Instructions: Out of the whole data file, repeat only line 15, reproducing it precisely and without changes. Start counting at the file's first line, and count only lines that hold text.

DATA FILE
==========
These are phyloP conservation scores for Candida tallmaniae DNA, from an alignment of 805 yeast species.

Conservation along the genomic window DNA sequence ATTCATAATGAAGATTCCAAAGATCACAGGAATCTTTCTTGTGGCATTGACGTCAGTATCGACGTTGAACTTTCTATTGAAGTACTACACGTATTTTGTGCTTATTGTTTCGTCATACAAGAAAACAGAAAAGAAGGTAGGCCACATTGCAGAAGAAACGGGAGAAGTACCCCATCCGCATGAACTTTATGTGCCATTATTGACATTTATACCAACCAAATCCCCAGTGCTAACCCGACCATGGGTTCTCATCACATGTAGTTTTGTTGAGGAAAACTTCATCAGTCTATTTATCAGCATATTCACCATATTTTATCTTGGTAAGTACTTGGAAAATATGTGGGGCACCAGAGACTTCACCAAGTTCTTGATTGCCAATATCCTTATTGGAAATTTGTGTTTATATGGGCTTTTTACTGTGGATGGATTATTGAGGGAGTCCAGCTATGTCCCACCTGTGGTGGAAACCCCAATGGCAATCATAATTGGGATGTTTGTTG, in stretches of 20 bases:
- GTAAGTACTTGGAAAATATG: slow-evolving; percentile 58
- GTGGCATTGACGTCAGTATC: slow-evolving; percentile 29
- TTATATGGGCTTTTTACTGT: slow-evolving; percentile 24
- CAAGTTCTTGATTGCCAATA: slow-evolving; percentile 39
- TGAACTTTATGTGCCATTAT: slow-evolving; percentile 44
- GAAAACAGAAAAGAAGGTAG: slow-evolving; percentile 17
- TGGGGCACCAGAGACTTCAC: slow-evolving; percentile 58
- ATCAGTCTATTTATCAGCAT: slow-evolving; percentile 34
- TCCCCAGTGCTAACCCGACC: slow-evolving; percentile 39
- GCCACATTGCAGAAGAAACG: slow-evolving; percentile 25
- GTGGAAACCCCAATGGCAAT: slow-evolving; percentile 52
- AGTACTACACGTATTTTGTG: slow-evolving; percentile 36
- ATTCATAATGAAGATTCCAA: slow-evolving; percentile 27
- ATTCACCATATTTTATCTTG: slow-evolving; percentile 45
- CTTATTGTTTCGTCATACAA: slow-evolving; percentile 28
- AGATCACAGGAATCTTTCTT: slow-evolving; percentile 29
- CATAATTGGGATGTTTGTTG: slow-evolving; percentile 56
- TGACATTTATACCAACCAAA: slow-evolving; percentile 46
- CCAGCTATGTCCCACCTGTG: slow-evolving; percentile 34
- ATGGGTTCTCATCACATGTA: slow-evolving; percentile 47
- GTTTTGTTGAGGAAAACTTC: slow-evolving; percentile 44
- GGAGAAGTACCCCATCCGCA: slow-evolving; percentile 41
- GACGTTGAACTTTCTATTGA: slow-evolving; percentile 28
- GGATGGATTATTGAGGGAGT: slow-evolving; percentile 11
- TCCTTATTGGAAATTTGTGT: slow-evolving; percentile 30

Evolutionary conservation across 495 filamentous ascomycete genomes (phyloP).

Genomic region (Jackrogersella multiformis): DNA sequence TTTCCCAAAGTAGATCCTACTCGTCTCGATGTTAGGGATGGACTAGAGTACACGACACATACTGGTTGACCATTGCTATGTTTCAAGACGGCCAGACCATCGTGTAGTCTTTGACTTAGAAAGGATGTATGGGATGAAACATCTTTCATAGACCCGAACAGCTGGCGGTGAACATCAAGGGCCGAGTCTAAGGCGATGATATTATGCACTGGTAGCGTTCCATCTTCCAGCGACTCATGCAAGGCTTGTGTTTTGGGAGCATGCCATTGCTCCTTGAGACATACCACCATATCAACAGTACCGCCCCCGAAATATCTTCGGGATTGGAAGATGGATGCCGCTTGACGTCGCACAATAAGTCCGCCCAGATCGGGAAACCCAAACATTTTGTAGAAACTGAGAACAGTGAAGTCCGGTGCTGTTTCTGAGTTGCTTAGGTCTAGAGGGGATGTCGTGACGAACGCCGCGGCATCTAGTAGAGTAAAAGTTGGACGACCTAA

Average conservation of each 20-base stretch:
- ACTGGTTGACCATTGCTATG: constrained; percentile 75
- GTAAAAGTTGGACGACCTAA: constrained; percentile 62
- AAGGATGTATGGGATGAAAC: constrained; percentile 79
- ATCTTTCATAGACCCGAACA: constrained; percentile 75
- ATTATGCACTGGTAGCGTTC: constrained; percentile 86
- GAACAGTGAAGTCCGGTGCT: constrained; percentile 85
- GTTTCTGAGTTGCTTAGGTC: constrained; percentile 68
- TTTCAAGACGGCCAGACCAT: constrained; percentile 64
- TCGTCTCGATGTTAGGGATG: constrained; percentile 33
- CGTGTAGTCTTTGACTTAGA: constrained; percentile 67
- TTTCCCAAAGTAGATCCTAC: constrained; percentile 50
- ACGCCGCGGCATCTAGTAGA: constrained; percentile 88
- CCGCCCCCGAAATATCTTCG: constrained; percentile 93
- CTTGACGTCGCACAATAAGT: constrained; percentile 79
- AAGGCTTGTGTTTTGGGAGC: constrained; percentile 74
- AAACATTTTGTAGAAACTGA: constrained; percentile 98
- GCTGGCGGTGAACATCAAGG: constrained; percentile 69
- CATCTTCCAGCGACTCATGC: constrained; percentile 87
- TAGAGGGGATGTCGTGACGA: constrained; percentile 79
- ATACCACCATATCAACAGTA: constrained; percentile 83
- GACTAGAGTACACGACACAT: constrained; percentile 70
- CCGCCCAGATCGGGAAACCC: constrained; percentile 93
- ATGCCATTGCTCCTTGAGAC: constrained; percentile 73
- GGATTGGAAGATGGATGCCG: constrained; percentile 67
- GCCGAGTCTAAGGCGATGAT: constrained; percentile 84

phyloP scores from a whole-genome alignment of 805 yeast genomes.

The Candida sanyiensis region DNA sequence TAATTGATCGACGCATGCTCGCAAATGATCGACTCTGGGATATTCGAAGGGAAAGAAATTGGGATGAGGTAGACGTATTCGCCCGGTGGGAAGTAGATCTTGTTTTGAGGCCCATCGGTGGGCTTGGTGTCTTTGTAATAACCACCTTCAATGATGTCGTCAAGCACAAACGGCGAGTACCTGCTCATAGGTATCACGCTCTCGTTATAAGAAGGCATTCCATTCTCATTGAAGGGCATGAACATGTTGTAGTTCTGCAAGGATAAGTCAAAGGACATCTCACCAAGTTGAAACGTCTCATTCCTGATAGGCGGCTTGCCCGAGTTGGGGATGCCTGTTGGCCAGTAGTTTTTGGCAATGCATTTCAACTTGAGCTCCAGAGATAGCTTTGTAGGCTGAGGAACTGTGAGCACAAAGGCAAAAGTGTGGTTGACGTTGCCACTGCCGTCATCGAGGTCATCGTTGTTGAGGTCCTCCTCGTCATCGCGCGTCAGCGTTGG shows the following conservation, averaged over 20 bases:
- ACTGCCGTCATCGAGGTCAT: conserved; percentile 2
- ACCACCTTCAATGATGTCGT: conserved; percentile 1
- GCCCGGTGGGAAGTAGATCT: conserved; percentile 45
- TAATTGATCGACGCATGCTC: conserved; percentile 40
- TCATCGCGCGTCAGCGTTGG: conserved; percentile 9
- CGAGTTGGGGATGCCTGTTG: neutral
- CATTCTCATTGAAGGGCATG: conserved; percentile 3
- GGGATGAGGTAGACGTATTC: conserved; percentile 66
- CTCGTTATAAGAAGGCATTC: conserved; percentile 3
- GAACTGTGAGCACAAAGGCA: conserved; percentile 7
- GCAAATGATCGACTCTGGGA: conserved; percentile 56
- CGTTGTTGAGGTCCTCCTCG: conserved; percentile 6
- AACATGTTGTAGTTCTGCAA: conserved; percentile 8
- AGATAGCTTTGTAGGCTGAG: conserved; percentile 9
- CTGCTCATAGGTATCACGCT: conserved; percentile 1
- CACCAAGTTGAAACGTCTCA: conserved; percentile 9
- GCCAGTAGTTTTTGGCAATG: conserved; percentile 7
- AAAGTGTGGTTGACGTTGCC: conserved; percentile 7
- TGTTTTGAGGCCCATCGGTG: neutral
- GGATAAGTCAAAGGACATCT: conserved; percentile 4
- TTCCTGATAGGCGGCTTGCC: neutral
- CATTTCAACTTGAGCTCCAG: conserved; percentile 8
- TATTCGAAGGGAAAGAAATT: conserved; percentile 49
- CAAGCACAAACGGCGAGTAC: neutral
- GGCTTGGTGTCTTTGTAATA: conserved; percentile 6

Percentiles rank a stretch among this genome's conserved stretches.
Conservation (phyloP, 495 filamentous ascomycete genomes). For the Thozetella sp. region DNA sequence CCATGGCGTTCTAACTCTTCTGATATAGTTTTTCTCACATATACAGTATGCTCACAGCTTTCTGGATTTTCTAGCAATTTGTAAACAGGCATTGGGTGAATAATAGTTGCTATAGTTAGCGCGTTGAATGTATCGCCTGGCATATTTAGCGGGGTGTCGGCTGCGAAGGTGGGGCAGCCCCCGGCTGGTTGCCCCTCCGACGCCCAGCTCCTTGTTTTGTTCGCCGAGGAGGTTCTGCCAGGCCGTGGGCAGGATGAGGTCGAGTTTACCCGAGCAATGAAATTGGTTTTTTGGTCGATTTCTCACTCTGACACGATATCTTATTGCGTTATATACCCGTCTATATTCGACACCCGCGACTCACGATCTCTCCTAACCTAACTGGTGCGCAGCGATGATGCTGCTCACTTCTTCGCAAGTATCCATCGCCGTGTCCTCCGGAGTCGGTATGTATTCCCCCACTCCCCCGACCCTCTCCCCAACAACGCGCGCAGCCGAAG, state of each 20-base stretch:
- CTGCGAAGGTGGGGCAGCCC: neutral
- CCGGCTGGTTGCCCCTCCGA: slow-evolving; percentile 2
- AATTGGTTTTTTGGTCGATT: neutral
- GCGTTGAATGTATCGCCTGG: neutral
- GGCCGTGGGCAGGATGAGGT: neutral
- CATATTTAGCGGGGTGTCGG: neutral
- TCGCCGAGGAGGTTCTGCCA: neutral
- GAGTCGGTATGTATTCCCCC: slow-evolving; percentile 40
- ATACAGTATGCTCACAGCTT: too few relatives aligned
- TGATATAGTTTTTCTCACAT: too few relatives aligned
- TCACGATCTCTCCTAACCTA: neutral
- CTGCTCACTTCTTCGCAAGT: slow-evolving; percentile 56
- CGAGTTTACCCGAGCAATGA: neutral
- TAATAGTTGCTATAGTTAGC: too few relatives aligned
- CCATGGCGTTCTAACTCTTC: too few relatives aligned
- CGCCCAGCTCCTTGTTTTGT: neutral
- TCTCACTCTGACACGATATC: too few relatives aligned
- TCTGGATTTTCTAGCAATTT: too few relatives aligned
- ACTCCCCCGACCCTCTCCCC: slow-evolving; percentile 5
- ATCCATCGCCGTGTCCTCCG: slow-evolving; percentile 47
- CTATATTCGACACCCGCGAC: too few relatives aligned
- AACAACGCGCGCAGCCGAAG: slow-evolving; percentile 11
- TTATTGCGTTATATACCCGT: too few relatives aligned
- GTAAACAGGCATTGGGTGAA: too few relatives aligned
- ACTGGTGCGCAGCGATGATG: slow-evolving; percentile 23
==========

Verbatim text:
- ATTCATAATGAAGATTCCAA: slow-evolving; percentile 27